Wrapping up the party on Saturday night, Don Carlos pulled the night together with an amazing end. His band, Dub Vision, dressed in all black dress suits providing a nice back drop for Mr. Carlos, who dawned a white dress coat & dress shirt lined with music notes and shiny black shoes. His attire alone addressed his opening statement of uniting black and white. His immediate noticeable style and tender smile, emanated this man’s reasons for becoming legendary. A true roots man with a rasta vibration, sang Don Carlos, and he showed it. Don Carlos and his touring group, FireWire, along with Dub Vision, are continuing on the road after San Diego and is a set not to be missed. Jafada, from JamaicanMonProductions who produces Don Carlos, assisted the Pier in access to the festival on Saturday night, and without the dedication and hard work from these men, exposure to the festival would not have happened.
Sunday’s line up was just as impressive as the previous days, and something in the air made Sunday feel extra special. Headlining Sunday was Johnny Osbourne, Junior Reid, and Alborosie. In addition Sunday saw talent from Sister Carol, The Wailing Souls, and the Itals.
Alborosie’s set was one of the most memorable reggae shows I have ever witnessed. The Italian born, Jamaica living artist’s intensity and connection to the crowd had me fixated on how he did it. Speaking with Alboroise after his set in an exclusive interview with The Pier, it began to make more sense. Alborosie is himself on stage, and a reggae artist at heart. He mentioned his sensitivity to feelings, and his own personal suffering which allows him to be a stronger musician from his experiences.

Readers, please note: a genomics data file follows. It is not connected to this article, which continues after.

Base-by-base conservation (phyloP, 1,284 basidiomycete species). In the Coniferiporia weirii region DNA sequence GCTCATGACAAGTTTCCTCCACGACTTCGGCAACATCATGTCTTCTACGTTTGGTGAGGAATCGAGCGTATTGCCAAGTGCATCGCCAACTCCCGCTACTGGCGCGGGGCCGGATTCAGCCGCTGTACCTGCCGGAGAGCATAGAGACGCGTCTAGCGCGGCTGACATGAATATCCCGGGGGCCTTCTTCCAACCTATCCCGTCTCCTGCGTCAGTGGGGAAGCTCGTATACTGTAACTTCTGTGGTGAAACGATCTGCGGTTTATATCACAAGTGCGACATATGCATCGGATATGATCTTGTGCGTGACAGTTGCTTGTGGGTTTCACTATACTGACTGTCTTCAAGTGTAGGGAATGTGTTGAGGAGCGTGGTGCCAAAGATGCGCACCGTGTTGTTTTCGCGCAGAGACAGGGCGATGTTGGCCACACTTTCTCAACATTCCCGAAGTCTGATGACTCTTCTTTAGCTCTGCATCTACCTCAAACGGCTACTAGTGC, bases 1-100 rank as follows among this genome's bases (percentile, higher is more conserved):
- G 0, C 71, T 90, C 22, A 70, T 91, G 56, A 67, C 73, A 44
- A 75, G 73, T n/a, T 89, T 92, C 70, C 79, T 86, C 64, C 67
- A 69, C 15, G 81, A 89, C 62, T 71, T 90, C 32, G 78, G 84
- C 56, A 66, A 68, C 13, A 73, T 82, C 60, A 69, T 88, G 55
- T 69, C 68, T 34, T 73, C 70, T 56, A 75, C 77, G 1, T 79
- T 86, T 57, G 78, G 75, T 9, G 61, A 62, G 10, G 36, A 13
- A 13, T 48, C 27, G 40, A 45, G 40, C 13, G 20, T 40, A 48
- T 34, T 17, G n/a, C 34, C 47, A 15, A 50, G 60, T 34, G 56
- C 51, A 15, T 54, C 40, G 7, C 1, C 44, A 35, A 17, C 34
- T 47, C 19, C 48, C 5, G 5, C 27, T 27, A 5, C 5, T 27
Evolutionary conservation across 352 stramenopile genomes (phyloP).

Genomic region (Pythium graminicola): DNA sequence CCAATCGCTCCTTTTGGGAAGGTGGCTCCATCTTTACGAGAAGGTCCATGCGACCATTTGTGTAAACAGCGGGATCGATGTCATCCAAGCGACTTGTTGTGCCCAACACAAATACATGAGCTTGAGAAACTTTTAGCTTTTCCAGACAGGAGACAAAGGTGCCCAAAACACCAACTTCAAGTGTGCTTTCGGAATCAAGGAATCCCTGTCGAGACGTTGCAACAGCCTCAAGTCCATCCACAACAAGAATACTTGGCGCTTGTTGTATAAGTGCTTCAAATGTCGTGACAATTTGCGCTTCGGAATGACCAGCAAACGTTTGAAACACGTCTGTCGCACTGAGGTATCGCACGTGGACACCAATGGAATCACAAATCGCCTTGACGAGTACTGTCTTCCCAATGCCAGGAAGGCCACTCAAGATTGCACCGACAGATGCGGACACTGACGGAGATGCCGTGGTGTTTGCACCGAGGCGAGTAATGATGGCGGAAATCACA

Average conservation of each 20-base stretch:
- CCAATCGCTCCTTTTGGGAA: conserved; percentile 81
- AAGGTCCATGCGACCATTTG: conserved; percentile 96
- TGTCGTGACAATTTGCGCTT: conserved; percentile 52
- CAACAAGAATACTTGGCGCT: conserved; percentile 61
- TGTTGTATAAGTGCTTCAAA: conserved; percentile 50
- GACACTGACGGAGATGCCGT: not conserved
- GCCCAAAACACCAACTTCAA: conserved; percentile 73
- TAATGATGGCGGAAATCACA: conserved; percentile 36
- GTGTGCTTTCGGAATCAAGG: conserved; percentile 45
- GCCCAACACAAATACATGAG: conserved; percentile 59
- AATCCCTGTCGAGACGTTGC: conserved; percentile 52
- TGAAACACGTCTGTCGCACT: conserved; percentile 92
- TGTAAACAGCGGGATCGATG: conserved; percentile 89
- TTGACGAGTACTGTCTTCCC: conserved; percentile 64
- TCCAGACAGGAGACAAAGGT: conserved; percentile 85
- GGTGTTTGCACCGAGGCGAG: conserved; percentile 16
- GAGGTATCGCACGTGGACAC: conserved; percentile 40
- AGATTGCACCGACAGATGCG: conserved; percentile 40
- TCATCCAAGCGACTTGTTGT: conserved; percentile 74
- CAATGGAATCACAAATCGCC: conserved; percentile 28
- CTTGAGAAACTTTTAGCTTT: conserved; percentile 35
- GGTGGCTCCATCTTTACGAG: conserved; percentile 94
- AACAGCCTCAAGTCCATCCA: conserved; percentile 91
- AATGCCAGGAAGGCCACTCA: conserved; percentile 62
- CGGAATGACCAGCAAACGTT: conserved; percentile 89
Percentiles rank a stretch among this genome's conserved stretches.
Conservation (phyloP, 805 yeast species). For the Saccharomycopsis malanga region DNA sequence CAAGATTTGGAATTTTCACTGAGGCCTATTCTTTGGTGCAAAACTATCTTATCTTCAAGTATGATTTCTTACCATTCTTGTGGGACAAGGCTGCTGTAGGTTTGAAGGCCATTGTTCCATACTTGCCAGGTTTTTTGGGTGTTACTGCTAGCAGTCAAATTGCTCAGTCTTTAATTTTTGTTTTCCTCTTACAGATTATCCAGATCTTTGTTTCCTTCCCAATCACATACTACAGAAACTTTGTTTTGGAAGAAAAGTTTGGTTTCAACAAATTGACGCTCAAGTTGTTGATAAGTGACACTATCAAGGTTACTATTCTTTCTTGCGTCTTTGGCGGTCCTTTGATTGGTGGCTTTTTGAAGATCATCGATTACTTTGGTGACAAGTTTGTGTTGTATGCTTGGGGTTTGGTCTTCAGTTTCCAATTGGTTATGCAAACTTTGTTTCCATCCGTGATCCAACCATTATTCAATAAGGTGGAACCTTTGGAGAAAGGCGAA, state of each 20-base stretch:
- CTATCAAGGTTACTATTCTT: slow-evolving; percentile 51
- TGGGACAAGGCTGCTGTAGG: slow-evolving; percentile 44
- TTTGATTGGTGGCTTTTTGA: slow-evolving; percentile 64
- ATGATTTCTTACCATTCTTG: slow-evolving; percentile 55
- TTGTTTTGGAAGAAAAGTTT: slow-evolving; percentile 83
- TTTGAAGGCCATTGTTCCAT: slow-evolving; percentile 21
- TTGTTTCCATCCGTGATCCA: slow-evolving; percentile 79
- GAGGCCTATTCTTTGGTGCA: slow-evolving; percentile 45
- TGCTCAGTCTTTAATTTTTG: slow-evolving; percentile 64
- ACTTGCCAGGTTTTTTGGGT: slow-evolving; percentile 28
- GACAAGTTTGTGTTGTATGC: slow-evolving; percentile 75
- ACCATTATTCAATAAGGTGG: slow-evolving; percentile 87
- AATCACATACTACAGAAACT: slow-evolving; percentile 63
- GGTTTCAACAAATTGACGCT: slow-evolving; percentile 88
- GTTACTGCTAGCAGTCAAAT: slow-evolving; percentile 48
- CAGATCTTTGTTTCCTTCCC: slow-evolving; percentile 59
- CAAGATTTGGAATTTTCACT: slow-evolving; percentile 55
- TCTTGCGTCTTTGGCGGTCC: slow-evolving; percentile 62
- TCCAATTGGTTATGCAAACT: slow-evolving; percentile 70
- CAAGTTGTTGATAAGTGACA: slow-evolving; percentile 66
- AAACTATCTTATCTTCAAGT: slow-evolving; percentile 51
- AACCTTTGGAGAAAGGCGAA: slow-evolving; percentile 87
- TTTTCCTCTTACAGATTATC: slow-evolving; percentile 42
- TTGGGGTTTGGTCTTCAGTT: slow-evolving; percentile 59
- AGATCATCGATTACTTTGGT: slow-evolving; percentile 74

Alborosie blessed the stage, and in turn the stage blessed him. Joints were thrown from every direction, and clouds of smoke filled the air. Security guards turned a blind eye, and did absolutely nothing to thwart the efforts of the green leaf smokers; another perk of the weekend. This weekend would have not been possible without the assistance from VP Records, Ryan Dilley. Keep an eye out for new Alborosie music produced with VP Records as he was was also promoting his latest release, “2 Times Revolution “.
Bringing the festival to a wrap, Junior Reid and his reggae influenced hip hop melodies rocked the house. Junior Reids connections and history with Black Uhuru provided a surprise for the crowd when Don Carlos, Lloyd Hemmings, and Garth Dennis all made an appearance on stage, for an impromptu Black Uhuru revival of “Shine Eye Gal”, and “Guess Whose Coming to Dinner”.
Headlining Sunday night, was Johnny Osbourne, Jamaican born Dancehall and famed reggae musician. Opening Osbournes set was Wayne Smith, who is legendary in the era of ragga and reggae music. To the crowd’s surprise, halfway through Osbournes set, Sista Carol, the queen of Reggae made a guest appearance. Osbourne and Carol on stage, together, highlighted the evening, bringing me to a feeling of reverence and respect for the lives, work, and message these musicians were sharing on stage. Providing the instrumentals for these two sets was the previously mentioned local San Diego group, Roots Covenant.
In retrospect, the weekend brought much respect to the musicians who have dedicated their lives to their music and community. It was an event that was held by the people, for the people, with the people. It was incredible moment for the entire Broadway Pier. It was one of the times that you didn’t want to end. The reggae fan is just a different breed. We hold a sense of conscious, respect, and deep-rooted musical qualities that encourages our listening ability to all parts of the music. Along with a passion for the sound and message that this music gives us, we are above all a community. An international community, that no matter where you go, you will find a person to connect with.
Article By: Allie Gordon
Photos By: David Norris
Pier Endorsements with J Boog, Big Mountain, Garth Dennis…